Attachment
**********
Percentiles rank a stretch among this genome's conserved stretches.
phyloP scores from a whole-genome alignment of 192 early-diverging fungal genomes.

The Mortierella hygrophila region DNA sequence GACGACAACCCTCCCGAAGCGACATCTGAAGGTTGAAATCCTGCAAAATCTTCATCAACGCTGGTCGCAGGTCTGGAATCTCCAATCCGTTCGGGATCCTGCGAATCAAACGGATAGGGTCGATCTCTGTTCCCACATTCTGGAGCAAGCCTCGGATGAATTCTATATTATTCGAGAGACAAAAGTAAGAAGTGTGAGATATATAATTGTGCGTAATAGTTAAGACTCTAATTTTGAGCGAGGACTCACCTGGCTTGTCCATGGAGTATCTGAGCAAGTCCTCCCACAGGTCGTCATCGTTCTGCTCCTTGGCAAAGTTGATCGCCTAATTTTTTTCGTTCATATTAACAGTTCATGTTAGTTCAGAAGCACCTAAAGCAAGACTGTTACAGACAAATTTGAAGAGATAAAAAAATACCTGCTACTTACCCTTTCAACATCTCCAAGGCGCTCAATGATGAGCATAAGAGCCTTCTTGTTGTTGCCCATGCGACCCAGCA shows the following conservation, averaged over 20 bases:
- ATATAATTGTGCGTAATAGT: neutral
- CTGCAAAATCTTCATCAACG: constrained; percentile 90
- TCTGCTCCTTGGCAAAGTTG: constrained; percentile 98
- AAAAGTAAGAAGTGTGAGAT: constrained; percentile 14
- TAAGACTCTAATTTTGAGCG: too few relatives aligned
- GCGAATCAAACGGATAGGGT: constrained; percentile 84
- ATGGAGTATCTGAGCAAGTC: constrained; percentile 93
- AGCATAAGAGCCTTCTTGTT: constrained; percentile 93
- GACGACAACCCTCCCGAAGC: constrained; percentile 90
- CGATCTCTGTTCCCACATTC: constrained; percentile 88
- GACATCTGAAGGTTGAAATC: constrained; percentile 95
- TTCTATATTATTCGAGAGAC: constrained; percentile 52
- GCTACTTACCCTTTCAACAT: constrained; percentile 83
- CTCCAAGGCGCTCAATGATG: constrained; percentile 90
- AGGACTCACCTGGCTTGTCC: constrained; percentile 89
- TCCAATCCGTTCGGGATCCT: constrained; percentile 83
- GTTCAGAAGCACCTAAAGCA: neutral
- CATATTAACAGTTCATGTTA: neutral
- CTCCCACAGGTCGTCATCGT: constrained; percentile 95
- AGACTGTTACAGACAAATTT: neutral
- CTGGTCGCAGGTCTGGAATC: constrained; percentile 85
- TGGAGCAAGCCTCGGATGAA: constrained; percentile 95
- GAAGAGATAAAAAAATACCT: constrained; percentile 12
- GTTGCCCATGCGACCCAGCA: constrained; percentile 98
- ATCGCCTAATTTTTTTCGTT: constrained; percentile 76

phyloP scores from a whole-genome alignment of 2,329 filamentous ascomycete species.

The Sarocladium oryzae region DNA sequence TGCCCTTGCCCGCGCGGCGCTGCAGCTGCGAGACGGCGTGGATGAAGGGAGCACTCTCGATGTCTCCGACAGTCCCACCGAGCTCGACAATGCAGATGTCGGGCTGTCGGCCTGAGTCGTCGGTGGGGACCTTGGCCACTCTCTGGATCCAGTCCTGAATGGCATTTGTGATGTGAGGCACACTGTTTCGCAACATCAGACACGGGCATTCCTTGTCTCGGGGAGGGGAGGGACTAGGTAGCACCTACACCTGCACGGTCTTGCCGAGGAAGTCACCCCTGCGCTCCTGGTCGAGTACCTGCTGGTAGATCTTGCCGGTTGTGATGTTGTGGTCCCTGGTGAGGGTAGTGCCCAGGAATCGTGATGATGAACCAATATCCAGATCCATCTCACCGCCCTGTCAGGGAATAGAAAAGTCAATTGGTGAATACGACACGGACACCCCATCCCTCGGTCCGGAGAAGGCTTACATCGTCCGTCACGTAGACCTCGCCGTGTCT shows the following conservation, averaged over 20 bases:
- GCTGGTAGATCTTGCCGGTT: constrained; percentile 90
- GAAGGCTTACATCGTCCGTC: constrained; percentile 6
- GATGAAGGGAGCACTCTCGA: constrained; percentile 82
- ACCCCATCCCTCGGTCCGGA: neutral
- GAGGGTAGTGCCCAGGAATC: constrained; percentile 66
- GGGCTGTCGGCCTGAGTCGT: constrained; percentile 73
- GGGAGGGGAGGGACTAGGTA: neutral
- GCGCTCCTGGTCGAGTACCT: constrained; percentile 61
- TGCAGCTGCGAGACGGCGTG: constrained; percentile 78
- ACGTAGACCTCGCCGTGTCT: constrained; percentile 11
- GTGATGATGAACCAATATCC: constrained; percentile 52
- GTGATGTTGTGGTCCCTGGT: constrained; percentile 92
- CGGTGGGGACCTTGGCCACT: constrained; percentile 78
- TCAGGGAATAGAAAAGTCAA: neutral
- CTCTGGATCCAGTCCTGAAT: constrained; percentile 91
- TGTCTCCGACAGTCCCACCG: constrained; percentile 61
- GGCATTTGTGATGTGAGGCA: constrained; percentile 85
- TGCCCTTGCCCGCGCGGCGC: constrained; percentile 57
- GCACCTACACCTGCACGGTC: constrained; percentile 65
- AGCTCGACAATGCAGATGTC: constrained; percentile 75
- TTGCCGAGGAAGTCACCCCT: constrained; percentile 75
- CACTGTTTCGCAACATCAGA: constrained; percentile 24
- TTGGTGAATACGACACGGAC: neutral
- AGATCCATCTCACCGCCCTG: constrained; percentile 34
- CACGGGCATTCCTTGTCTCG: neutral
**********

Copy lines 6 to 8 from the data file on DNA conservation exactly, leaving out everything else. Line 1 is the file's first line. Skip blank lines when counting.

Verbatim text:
- TCTGCTCCTTGGCAAAGTTG: constrained; percentile 98
- AAAAGTAAGAAGTGTGAGAT: constrained; percentile 14
- TAAGACTCTAATTTTGAGCG: too few relatives aligned